From nowhere, Erol Bulut came up with a three at the back formation featuring a full back and a central midfielder which worked like a dream as a shadow side really impressed in winning their Second Round League Cup tie at Birmingham by 3-1.
It wasn’t surprising therefore to see a repeat tonight at Blackburn in Round Three, but this time it ended up like many would have feared when they saw the team and formation for the Birmingham match – a 5-2 loss which, by the sound of the commentary I listened to (no pictures still in League Cup games this season) sounded like a fair reflection of the differences between the teams as City gave as good as they got in a very exciting sounding first half which ended 2-2 before Blackburn, who’ve now scored seventeen goals in their three games in the competition, ran away with things after half time.
The City team was, if anything, even more experimental than the one which faced Birmingham as Erol Bulut made eleven changes from Sunday’s win at Sunderland. Alex Runnarsson was in goal, Ebou Adams and Mahlon Romeo were in the back three again with Jonathan Panzo making a first start since signing on loan from Forest. At wing back were Ollie Tanner and Keiron Evans, Romaine Sawyers captained the team and had Andy Rinomhota alongside him in central midfield and Callum Robinson and Rubin Colwill were on the flanks just behind attack leader Kion Etete.
It was on the bench though that City really emphasised the experimental theme. Vontae Campbell was the most experienced player of the nine subs, with only Joel Colwill and Cian Ashford having tasted first team action out of the remaking eight. If goalkeeper Matthew Turner, new signing for the under 21 side from Spurs, Malachi Fagan-Walcott (he’s a centreback), defender Luey Giles, left sided player Josh Beecher, strikerJames Crole and attacking midfielder Cody Twose came on, it would be for their senior debuts,
In the event, Beecher and Crole got their chance and they were joined by the younger Colwill and Ashford who had featured in the earlier rounds of the competition.
I’ve not seen the fifth goal (Sky Sports News showed the other six), but three of Blackburn’s first four goals were gifts from a City defence that sounded distinctly creaky all night. Despite giving away a penalty, it sounded like Ebou Adams was the best of the bck three and maybe he has done enough to convince Bulut that he can be used there in the league if injury or suspension cause two out of McGuinness, Goutas and Panzo to miss out.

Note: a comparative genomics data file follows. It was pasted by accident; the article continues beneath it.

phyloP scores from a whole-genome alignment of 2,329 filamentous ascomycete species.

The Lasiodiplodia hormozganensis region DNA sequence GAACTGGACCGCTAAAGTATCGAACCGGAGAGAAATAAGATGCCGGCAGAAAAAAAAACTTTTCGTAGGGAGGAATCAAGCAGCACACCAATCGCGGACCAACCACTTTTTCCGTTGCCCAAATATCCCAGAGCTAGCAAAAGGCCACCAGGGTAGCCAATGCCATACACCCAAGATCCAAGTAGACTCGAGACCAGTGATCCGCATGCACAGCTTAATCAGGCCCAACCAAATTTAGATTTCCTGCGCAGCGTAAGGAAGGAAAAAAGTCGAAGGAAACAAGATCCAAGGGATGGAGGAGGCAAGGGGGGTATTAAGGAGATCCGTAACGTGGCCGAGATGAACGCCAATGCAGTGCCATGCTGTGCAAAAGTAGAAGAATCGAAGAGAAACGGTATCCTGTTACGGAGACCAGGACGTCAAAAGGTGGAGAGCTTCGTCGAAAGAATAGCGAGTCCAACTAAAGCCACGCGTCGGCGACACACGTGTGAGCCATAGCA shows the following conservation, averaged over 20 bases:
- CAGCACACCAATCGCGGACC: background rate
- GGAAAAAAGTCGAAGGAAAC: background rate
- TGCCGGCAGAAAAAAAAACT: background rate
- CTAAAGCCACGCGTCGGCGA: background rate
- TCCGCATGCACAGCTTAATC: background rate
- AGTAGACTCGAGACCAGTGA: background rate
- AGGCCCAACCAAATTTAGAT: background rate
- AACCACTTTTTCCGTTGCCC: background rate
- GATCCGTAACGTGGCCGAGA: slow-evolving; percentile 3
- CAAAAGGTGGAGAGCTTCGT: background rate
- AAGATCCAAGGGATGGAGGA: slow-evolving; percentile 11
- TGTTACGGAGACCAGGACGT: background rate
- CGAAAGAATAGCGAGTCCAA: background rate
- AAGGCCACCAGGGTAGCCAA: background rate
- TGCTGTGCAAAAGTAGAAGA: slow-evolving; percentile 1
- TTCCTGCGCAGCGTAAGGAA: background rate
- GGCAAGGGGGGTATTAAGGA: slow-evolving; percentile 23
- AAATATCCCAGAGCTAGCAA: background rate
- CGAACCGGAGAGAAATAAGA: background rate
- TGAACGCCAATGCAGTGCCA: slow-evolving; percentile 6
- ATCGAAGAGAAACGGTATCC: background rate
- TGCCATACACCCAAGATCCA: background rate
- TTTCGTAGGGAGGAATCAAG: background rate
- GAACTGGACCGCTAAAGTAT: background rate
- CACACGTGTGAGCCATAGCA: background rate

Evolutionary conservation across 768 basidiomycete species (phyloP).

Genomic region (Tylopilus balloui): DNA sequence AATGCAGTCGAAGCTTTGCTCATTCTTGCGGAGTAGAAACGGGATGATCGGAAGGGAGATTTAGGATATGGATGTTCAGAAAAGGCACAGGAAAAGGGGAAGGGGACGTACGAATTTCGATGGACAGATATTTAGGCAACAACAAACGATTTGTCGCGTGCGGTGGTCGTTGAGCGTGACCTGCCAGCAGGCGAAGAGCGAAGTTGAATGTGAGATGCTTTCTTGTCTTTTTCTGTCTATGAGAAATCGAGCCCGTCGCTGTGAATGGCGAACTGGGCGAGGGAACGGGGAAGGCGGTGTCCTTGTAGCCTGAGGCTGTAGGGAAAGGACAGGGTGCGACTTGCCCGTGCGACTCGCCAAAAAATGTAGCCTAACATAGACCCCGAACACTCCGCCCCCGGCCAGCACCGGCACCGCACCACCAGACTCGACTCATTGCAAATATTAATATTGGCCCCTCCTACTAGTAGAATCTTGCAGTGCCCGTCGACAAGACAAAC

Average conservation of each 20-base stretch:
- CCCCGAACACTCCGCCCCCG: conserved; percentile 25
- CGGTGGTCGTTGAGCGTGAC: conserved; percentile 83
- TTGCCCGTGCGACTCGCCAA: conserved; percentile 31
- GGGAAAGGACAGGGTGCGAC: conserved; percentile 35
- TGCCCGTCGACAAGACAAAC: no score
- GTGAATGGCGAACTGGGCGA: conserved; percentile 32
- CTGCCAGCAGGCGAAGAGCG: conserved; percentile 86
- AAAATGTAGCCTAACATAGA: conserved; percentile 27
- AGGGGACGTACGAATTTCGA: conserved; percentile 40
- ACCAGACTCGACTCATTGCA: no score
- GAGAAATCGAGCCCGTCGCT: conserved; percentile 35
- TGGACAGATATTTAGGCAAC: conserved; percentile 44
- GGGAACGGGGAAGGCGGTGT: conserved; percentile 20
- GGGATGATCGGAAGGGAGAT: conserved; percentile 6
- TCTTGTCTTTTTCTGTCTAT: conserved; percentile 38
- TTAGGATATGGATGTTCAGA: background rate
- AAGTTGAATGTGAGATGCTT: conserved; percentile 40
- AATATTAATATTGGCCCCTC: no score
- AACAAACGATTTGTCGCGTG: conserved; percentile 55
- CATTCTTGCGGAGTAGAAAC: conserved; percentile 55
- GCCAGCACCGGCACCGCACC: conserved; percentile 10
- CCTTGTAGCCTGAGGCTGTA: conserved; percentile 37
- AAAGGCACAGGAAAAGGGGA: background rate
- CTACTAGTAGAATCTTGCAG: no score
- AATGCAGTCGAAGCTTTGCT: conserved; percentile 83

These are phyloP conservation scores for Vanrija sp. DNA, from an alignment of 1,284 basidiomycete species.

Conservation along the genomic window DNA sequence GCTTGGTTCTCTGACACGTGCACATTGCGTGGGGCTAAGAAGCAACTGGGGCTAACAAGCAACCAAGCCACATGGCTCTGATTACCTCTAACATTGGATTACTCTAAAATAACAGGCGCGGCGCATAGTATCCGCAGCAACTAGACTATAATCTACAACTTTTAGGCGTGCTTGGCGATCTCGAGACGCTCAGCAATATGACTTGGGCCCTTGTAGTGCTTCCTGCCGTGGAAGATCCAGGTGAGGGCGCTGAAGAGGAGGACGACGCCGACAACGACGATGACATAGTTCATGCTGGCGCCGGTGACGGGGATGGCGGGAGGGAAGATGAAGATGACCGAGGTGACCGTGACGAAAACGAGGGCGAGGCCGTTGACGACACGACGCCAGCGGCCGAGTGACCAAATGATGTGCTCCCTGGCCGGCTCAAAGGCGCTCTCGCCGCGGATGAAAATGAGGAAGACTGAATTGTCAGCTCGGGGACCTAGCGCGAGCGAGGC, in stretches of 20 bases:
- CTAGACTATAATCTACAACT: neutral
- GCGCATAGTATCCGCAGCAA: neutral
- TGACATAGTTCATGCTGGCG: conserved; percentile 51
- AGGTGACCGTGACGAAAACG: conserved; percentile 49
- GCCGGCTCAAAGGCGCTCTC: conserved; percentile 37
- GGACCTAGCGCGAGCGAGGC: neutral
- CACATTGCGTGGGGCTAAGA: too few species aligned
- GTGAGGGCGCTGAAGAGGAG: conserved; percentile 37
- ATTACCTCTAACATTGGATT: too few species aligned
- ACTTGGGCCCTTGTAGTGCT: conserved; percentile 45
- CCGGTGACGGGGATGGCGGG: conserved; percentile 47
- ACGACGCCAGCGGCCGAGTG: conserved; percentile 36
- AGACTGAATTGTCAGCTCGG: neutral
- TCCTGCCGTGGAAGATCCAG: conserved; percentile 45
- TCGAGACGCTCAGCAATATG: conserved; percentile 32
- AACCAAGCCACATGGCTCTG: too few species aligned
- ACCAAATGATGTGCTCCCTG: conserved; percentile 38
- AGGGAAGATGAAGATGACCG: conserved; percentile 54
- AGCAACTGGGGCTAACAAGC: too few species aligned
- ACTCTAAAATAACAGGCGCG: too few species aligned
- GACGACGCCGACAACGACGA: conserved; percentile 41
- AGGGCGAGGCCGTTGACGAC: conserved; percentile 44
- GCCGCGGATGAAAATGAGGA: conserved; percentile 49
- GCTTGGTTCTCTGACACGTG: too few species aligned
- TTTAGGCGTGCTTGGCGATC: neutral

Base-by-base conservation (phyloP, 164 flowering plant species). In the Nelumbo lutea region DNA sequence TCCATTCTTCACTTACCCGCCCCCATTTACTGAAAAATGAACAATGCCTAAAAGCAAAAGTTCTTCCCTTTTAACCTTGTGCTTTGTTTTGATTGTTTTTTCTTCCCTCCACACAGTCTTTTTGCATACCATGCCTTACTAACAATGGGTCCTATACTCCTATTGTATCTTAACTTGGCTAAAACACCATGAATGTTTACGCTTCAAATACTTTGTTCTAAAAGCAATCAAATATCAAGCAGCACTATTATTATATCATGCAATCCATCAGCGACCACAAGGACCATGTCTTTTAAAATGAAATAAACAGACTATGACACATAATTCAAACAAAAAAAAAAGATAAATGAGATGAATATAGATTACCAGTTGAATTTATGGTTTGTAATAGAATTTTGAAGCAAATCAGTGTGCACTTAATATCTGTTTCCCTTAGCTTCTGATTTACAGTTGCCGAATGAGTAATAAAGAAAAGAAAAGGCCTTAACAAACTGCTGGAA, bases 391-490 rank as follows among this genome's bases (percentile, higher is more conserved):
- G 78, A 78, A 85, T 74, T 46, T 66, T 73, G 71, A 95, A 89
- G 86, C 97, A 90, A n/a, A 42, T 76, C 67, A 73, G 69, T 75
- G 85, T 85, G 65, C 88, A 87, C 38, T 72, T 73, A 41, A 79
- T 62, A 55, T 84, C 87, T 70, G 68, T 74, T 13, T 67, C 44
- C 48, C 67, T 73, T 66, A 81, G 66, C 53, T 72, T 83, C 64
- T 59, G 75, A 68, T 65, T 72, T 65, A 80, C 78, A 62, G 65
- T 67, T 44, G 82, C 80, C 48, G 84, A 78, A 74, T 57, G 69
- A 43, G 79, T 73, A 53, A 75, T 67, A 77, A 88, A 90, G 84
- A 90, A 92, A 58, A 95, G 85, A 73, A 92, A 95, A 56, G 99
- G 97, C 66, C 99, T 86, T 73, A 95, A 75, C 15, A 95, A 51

City had threatened once or twice before the home side took the lead on thirteen minutes as a straightforward looking ball played from the halfway line sent Jake Garrett racing through and he was easily able to beat Runnarsson from just inside the penalty area,
City were level within five minutes with a fine goal as some lovely footwork by the elder Colwill set up Robinson who drilled a low shot into the corner of the net from twenty five yards.
It was heartening to hear that it was three young players with time to develop further were at the heart of most of the good things City did in the first period as Colwill, Tanner and Etete sounded like they were making a case for inclusion against Rotherham on Saturday.
Another young attacker seemed to be finding it hard going in his unfamiliar left wing back role and Blackburn exploited a gap where Evans should have been to score an easy second after Sawyers had lost the ball cheaply – Andrew Moran got to the bye line and pulled a low cross back for Arnor Sigurdsson to side foot in.
That effort looked like sending City in at half time a goal down, but Etete receiving a pass from Sawyers flicked the ball up a couple of times to tee himself up for a shot into the net from about fifteen yards – another very good City goal which means that Etete has already beaten the figure of three goals he scored last season.